Six EU nations agree to take 356 Ocean Viking migrants

Rescued migrants wait on the deck of the ‘Ocean Viking’ rescue ship, jointly operated by French NGOs SOS Mediterranee and Medecins sans Frontieres (MSF Doctors without Borders) on August 20, 2019, at sea between Malta and Lampedusa. — AFP pic
Rescued migrants wait on the deck of the ‘Ocean Viking’ rescue ship, jointly operated by French NGOs SOS Mediterranee and Medecins sans Frontieres (MSF Doctors without Borders) on August 20, 2019, at sea between Malta and Lampedusa. — AFP pic

ON BOARD THE OCEAN VIKING, Aug 23 — Six EU countries today agreed to take in 356 migrants stranded on a rescue ship in the Mediterranean after a two-week standoff again exposed the failure of European leaders to quickly deal with desperate people fleeing conflict and poverty in Africa.

The Norwegian-flagged Ocean Viking, run by charities MSF and SOS Mediterranee, had been seeking a port after rescuing four boats of migrants off the Libyan coast between August 9 and 12.

The migrants screamed with joy as the news broke, the adults sweeping their children into their arms and dancing and singing.

After talks with the European Commission, Malta agreed its navy would transfer the migrants to the island but not be allowed to stay.

The transfer to navy boats for the journey to shore was set to begin at 1500 GMT and expected to take several hours.

The migrants will be relocated to other member states, Maltese Prime Minister Joseph Muscat tweeted, listing destination countries as France, Germany, Ireland, Luxembourg, Portugal and Romania.

Charities had warned that food supplies on the 69-metre (220-foot) boat were running out and the migrants and staff were jubilant as the deal was announced.

“Thank you, Mama,” the youngsters rescued said, kissing MSF nurse Mary Jo, who has taken care of them.

They hugged their saviours — Tanguy, Clement, Antonin, Basile, Eric and Alessandro.

The agreement was made as another rescue boat, the Mare Jonio, set off for Libyan waters, the Italian left-wing collective Mediterranea which runs the ship said in a tweet.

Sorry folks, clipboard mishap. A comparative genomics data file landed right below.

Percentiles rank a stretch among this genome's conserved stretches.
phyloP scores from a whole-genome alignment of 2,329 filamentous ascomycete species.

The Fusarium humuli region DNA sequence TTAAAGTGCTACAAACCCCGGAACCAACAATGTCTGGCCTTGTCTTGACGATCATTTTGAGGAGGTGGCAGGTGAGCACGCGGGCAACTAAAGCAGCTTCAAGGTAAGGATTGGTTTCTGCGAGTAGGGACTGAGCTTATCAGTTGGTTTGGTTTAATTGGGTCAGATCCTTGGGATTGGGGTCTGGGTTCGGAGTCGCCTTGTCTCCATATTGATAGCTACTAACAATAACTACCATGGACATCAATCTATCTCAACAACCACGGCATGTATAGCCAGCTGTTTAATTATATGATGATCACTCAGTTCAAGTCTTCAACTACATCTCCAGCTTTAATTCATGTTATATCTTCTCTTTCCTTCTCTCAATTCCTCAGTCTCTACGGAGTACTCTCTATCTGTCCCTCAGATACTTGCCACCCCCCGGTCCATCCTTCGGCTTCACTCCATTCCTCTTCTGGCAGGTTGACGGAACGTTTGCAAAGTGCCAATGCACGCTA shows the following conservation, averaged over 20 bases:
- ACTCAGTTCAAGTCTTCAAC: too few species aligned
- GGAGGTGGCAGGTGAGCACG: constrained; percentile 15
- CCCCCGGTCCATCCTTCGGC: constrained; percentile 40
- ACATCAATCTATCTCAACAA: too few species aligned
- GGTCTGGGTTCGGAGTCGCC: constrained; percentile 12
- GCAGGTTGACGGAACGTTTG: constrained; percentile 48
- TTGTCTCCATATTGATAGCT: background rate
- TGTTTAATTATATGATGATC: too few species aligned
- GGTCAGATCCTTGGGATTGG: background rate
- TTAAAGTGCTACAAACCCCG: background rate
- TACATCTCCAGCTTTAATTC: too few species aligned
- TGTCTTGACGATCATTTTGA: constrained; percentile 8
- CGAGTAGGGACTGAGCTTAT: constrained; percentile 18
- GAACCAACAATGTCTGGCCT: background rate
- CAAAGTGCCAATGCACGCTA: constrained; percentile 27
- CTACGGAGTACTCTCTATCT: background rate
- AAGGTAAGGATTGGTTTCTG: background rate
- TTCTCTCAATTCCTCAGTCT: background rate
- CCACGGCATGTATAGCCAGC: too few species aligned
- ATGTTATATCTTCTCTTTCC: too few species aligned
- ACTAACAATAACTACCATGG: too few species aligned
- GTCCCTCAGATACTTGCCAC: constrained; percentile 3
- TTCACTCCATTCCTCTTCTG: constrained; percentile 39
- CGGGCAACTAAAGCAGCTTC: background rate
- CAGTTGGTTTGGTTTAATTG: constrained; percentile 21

‘Excruciating wait’

Rescue charities have been scathing about the lack of coordination and solidarity among EU member states in dealing with migration standoffs over the past years, with tens of thousands making the perilous trip across the Mediterranean.

“We are relieved this long ordeal for the 356 people we have on board is finally over. Was it necessary to impose two weeks of excruciating wait for rescued people to be disembarked?” said Jay Berger, MSF’s project coordinator onboard the Ocean Viking.

“This 14-day standoff of the Viking Ocean was shocking,” Frederic Penard, director of operations at SOS Mediterranee, said in a statement.

“We hope that the ad hoc solution implemented today will transform into the predictable and sustainable disembarkation mechanism promised many times by several European Union member states,” he said.

The charity said the Ocean Viking would now change crews, refuel and be resupplied before heading back to Libyan waters.

The boat had been denied entry to dock by both Malta and Italy and is just the latest in a string of migrant ship standoffs.

Italy’s far-right Interior Minister Matteo Salvini has repeatedly insisted that rescued migrants can only land in Italy if other EU countries take them in.

He has been accused of demonising migrants and leaving them to drown in the sea.

As a political crisis plays out in Rome following the break up of the coalition government, Salvini tweeted that he had been vindicated.

“As promised, we did not give the 356 migrants on the Ocean Viking permission to disembark in Italy. The safety of Italians comes first!” he wrote.

Fleeing conflict

Most of the migrants on the Ocean Viking are adult men.

About two-thirds come from Sudan, with others from Ivory Coast, Mali and Senegal.

Four women and five young children, aged one to six, are also aboard.

Almost a hundred are under the age of 18.

The French government said it would take in 150 of those aboard.

Many were rescued from Libyan waters suffering from severe dehydration and sometimes borderline malnutrition, the boat’s medical team has said.

They tell stories of fleeing conflict-torn Libya to escape ill treatment, arbitrary detention and sometimes torture. — AFP

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